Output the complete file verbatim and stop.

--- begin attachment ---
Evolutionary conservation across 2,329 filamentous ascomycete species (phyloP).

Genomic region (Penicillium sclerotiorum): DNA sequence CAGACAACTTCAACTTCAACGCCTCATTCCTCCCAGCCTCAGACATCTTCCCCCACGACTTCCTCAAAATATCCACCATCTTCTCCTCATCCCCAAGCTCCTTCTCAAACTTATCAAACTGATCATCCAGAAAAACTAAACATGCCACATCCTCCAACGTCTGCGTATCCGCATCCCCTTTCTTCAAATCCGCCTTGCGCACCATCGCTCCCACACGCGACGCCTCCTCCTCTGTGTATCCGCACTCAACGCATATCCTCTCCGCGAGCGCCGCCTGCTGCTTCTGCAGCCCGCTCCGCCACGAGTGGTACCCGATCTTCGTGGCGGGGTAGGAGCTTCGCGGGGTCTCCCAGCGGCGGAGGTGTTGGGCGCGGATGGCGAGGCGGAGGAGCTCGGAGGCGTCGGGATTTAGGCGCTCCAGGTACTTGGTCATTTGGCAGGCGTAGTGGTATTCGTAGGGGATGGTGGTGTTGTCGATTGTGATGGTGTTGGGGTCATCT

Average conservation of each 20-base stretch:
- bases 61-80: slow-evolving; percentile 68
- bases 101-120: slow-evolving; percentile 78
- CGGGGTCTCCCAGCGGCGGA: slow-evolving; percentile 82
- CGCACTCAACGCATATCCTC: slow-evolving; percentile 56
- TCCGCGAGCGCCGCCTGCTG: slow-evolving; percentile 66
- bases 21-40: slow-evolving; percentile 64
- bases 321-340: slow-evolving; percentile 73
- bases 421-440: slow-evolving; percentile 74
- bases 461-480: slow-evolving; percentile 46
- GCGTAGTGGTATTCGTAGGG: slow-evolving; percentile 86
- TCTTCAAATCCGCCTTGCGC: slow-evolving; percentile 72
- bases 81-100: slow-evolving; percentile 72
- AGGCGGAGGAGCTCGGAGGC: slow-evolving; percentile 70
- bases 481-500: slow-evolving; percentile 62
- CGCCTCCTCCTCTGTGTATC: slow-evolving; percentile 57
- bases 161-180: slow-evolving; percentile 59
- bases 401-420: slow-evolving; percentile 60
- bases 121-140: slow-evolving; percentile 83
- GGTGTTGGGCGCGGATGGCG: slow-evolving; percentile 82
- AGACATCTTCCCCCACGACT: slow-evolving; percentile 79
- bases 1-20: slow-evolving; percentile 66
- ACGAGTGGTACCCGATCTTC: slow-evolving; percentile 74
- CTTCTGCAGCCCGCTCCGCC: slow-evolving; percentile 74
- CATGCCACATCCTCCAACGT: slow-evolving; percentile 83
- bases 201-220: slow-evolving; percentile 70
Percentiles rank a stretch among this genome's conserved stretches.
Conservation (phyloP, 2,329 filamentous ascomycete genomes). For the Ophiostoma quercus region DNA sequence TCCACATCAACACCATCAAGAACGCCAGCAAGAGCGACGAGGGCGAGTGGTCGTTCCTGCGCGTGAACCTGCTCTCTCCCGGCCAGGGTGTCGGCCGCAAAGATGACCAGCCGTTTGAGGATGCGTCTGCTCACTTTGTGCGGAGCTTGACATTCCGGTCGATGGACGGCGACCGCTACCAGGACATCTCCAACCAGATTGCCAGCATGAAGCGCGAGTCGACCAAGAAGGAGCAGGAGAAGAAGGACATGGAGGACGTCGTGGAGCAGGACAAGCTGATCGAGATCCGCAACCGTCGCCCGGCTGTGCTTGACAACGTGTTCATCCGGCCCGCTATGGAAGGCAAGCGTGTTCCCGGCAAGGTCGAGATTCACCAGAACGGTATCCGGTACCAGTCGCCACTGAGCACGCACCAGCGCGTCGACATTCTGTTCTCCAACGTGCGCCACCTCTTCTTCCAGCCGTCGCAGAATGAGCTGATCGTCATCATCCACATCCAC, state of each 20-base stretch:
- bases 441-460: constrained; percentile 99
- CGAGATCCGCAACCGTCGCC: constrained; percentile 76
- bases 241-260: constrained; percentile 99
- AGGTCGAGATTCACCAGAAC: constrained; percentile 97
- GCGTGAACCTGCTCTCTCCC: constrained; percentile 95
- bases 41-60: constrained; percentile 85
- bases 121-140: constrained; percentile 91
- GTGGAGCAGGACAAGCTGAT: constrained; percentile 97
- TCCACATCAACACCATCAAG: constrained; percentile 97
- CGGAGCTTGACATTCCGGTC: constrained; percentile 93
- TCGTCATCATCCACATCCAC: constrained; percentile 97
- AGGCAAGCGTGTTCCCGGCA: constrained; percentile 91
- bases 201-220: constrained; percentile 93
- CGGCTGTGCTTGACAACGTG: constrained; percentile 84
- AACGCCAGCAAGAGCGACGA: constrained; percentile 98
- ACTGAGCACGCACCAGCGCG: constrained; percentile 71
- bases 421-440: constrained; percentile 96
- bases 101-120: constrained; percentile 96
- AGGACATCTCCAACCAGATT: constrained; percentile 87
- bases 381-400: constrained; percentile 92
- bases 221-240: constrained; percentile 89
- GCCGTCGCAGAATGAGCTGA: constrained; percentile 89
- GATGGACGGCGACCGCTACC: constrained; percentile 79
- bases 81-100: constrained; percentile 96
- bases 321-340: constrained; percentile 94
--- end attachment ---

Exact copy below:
Evolutionary conservation across 2,329 filamentous ascomycete species (phyloP).

Genomic region (Penicillium sclerotiorum): DNA sequence CAGACAACTTCAACTTCAACGCCTCATTCCTCCCAGCCTCAGACATCTTCCCCCACGACTTCCTCAAAATATCCACCATCTTCTCCTCATCCCCAAGCTCCTTCTCAAACTTATCAAACTGATCATCCAGAAAAACTAAACATGCCACATCCTCCAACGTCTGCGTATCCGCATCCCCTTTCTTCAAATCCGCCTTGCGCACCATCGCTCCCACACGCGACGCCTCCTCCTCTGTGTATCCGCACTCAACGCATATCCTCTCCGCGAGCGCCGCCTGCTGCTTCTGCAGCCCGCTCCGCCACGAGTGGTACCCGATCTTCGTGGCGGGGTAGGAGCTTCGCGGGGTCTCCCAGCGGCGGAGGTGTTGGGCGCGGATGGCGAGGCGGAGGAGCTCGGAGGCGTCGGGATTTAGGCGCTCCAGGTACTTGGTCATTTGGCAGGCGTAGTGGTATTCGTAGGGGATGGTGGTGTTGTCGATTGTGATGGTGTTGGGGTCATCT

Average conservation of each 20-base stretch:
- bases 61-80: slow-evolving; percentile 68
- bases 101-120: slow-evolving; percentile 78
- CGGGGTCTCCCAGCGGCGGA: slow-evolving; percentile 82
- CGCACTCAACGCATATCCTC: slow-evolving; percentile 56
- TCCGCGAGCGCCGCCTGCTG: slow-evolving; percentile 66
- bases 21-40: slow-evolving; percentile 64
- bases 321-340: slow-evolving; percentile 73
- bases 421-440: slow-evolving; percentile 74
- bases 461-480: slow-evolving; percentile 46
- GCGTAGTGGTATTCGTAGGG: slow-evolving; percentile 86
- TCTTCAAATCCGCCTTGCGC: slow-evolving; percentile 72
- bases 81-100: slow-evolving; percentile 72
- AGGCGGAGGAGCTCGGAGGC: slow-evolving; percentile 70
- bases 481-500: slow-evolving; percentile 62
- CGCCTCCTCCTCTGTGTATC: slow-evolving; percentile 57
- bases 161-180: slow-evolving; percentile 59
- bases 401-420: slow-evolving; percentile 60
- bases 121-140: slow-evolving; percentile 83
- GGTGTTGGGCGCGGATGGCG: slow-evolving; percentile 82
- AGACATCTTCCCCCACGACT: slow-evolving; percentile 79
- bases 1-20: slow-evolving; percentile 66
- ACGAGTGGTACCCGATCTTC: slow-evolving; percentile 74
- CTTCTGCAGCCCGCTCCGCC: slow-evolving; percentile 74
- CATGCCACATCCTCCAACGT: slow-evolving; percentile 83
- bases 201-220: slow-evolving; percentile 70
Percentiles rank a stretch among this genome's conserved stretches.
Conservation (phyloP, 2,329 filamentous ascomycete genomes). For the Ophiostoma quercus region DNA sequence TCCACATCAACACCATCAAGAACGCCAGCAAGAGCGACGAGGGCGAGTGGTCGTTCCTGCGCGTGAACCTGCTCTCTCCCGGCCAGGGTGTCGGCCGCAAAGATGACCAGCCGTTTGAGGATGCGTCTGCTCACTTTGTGCGGAGCTTGACATTCCGGTCGATGGACGGCGACCGCTACCAGGACATCTCCAACCAGATTGCCAGCATGAAGCGCGAGTCGACCAAGAAGGAGCAGGAGAAGAAGGACATGGAGGACGTCGTGGAGCAGGACAAGCTGATCGAGATCCGCAACCGTCGCCCGGCTGTGCTTGACAACGTGTTCATCCGGCCCGCTATGGAAGGCAAGCGTGTTCCCGGCAAGGTCGAGATTCACCAGAACGGTATCCGGTACCAGTCGCCACTGAGCACGCACCAGCGCGTCGACATTCTGTTCTCCAACGTGCGCCACCTCTTCTTCCAGCCGTCGCAGAATGAGCTGATCGTCATCATCCACATCCAC, state of each 20-base stretch:
- bases 441-460: constrained; percentile 99
- CGAGATCCGCAACCGTCGCC: constrained; percentile 76
- bases 241-260: constrained; percentile 99
- AGGTCGAGATTCACCAGAAC: constrained; percentile 97
- GCGTGAACCTGCTCTCTCCC: constrained; percentile 95
- bases 41-60: constrained; percentile 85
- bases 121-140: constrained; percentile 91
- GTGGAGCAGGACAAGCTGAT: constrained; percentile 97
- TCCACATCAACACCATCAAG: constrained; percentile 97
- CGGAGCTTGACATTCCGGTC: constrained; percentile 93
- TCGTCATCATCCACATCCAC: constrained; percentile 97
- AGGCAAGCGTGTTCCCGGCA: constrained; percentile 91
- bases 201-220: constrained; percentile 93
- CGGCTGTGCTTGACAACGTG: constrained; percentile 84
- AACGCCAGCAAGAGCGACGA: constrained; percentile 98
- ACTGAGCACGCACCAGCGCG: constrained; percentile 71
- bases 421-440: constrained; percentile 96
- bases 101-120: constrained; percentile 96
- AGGACATCTCCAACCAGATT: constrained; percentile 87
- bases 381-400: constrained; percentile 92
- bases 221-240: constrained; percentile 89
- GCCGTCGCAGAATGAGCTGA: constrained; percentile 89
- GATGGACGGCGACCGCTACC: constrained; percentile 79
- bases 81-100: constrained; percentile 96
- bases 321-340: constrained; percentile 94